cc: James Shelby, Deputy Commissioner Department of Planning and Community Development & Acting Director Bureau of Code Compliance
Ibrahim Maslamani, Director Bureau of Buildings Ann Heard, Chief Zoning Enforcement

Thursday, July 10, 2008

Front Page News!

Our little building made the front page of the AJC today! Here's a link to Jim Auchmutey's story.

Wednesday, July 9, 2008

GTF issues statement

Regarding the Crum & Forster building, today the GTF issued the following statement:

Statement on 771 Spring Street by the Georgia Tech Foundation July 9, 2008

As previously stated, the Georgia Tech Foundation is continuing its efforts to consider all options concerning the property located at 771 Spring Street. To that end, the Foundation has engaged Surber Barber Choate & Hertlein Architects, Inc., an Atlanta firm specializing in Historic Preservation and Urban Infill projects, to further study the potential rehabilitation of the building and the possibility of incorporating it into the Technology Square expansion. Their initial report should be available for review no later than the first week in August.

The Foundation’s stated goal of expanding Technology Square in support of Georgia Tech’s long range strategic plan remains a priority. Community leaders will continue to be included in discussions to help determine what is most appropriate for the expansion as was the case with the planning process for the development of the original Technology Square project. A major part of the success of Technology Square has been attributed to the interaction between Georgia Tech and community leaders.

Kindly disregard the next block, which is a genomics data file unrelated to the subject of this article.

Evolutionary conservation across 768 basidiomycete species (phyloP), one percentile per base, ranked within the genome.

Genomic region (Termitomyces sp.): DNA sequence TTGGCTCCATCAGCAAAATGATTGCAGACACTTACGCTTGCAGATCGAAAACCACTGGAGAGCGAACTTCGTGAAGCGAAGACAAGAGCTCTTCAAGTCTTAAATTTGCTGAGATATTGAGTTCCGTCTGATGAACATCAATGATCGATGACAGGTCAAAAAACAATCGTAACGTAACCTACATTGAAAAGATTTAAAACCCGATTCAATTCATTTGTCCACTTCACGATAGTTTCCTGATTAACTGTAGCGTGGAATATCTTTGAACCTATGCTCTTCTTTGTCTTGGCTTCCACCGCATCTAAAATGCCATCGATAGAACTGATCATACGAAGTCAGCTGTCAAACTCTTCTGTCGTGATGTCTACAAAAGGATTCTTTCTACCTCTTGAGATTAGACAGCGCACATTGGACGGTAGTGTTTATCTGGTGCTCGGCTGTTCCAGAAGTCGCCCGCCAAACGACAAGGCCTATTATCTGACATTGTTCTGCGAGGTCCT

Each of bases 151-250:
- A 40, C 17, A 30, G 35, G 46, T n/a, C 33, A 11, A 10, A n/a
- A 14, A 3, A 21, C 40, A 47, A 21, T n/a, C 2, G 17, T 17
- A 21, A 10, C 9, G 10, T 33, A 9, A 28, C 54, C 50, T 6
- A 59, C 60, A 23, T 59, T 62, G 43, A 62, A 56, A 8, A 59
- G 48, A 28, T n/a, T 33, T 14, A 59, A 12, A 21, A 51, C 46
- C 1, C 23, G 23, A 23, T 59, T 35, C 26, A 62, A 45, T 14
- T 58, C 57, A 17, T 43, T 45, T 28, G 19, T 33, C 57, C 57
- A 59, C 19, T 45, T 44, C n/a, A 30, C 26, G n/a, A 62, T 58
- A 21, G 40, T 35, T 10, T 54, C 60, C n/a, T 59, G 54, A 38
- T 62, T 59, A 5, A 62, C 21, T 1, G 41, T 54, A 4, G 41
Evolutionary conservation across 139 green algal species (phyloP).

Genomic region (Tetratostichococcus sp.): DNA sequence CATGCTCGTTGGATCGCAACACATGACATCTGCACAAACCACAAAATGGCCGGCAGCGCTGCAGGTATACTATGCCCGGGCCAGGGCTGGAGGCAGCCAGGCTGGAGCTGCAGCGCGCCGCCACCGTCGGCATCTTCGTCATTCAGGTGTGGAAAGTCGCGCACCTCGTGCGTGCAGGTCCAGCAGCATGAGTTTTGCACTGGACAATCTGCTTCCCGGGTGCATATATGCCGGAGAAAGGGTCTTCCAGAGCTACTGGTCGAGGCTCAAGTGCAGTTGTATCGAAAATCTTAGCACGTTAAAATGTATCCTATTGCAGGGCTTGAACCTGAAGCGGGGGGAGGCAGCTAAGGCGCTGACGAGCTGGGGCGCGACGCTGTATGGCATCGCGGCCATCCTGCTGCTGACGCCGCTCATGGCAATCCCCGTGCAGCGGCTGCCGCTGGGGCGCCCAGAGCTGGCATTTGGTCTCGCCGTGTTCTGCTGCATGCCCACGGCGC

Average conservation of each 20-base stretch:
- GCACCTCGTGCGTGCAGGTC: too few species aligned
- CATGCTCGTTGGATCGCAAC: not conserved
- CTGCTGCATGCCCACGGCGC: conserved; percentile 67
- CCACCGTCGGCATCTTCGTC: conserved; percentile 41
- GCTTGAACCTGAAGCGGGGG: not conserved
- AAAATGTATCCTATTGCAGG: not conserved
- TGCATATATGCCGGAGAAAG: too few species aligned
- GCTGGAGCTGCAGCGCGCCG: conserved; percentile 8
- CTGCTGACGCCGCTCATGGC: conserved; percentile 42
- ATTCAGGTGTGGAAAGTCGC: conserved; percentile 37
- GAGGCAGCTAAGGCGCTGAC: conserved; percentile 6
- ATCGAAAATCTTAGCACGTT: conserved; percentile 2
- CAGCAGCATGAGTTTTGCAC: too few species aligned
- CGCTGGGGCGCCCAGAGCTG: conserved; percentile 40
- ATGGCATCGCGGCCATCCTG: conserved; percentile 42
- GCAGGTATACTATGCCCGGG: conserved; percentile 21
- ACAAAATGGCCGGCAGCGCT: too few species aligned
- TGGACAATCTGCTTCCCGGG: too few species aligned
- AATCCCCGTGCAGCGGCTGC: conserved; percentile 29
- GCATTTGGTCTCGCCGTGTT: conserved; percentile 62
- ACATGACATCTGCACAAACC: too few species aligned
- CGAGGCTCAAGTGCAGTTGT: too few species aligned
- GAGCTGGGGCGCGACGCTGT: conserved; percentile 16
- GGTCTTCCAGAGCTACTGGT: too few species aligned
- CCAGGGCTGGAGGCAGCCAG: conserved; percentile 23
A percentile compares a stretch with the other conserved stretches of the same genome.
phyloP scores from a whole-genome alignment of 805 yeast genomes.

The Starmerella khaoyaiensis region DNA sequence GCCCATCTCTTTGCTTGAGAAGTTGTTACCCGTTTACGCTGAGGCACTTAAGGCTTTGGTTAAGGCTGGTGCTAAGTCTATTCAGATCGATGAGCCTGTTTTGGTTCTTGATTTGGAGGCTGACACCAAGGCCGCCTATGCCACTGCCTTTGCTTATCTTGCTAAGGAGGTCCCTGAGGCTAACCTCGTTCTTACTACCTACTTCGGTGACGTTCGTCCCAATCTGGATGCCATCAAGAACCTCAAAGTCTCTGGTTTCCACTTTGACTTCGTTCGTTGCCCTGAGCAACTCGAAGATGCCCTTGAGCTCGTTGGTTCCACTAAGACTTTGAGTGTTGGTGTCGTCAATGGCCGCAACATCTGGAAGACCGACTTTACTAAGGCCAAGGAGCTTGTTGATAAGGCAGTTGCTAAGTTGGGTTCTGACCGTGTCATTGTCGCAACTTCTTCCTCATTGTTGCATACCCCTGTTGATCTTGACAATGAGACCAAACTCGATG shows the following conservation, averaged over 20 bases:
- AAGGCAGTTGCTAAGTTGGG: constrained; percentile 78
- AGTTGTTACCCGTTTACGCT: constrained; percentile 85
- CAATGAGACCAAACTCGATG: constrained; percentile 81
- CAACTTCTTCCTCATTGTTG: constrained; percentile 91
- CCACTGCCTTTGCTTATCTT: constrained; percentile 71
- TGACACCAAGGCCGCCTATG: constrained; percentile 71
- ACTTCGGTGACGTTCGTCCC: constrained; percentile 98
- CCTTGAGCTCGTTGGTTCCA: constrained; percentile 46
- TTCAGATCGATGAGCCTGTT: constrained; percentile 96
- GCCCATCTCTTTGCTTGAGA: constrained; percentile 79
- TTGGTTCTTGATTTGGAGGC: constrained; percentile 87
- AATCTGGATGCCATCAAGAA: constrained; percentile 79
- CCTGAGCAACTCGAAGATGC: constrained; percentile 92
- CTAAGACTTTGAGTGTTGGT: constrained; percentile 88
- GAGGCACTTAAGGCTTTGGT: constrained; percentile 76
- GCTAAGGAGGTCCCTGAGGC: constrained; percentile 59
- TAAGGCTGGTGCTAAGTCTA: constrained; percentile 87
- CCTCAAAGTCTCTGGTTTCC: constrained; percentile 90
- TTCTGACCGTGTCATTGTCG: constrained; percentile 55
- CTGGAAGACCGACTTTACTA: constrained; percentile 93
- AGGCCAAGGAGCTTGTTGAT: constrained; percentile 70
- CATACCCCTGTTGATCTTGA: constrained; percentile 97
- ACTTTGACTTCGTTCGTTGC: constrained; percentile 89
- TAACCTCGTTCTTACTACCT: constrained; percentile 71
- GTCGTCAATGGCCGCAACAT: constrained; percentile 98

Kudos to the GTF!

Friday, June 27, 2008

DRC Votes to Oppose Demolition

Maria Saporta's AJC article lists the highlights from last night's DRC meeting.

Like every other neighborhood meeting at which Tech has presented its case, board and audience members expressed strong opposition to the proposed Crum & Forster demolition. Georgia Tech students, faculty, and alumni spoke eloquently and passionately, urging the Georgia Tech Foundation to save the historical building.

Notably, the director of Georgia Tech's architecture program, Ellen Dunham Jones, offered the resources of her school to help the GTF find other alternatives. Aaron Fowler, the Graduate President of Tech's student government, also urged the GTF to consider adaptive reuse, a core component of Tech's City Planning curriculum. I hope the irony of this isn't lost on anyone: the GTF's mission is to "assist the Georgia Institute of Technology in its role as a leading educational and research institution". When two leaders of that institute must use a public forum to urge the GTF to stop "assisting", something is very wrong! By not being open about their requirements for the space, the GTF is embarrassing itself, alienating the Midtown community and diminishing the academic reputation of the institute its mission it is to protect.

So the DRC will recommend to Atlanta's Planning Board not to issue the demolition permit. Will that recommendation be enough to save the Crum & Forster?

Wednesday, June 18, 2008

Contact Info for "Deciders"

These are the people who hold the most influence over the fate of the historic Crum & Forster building. Please write or call and tell them you believe 771 Spring St should be preserved.

Another Voice Speaks Out

Local attorney Michael Bishop urges AJC readers to preserve the Crum & Forster.

Remember to circle June 26th on your calendar. That's the date of the final review of Tech's application to destroy the building before the DRC at 999 Peachtree, Suite 145 (lobby level). The meeting will start at 5:30pm.

Wednesday, June 4, 2008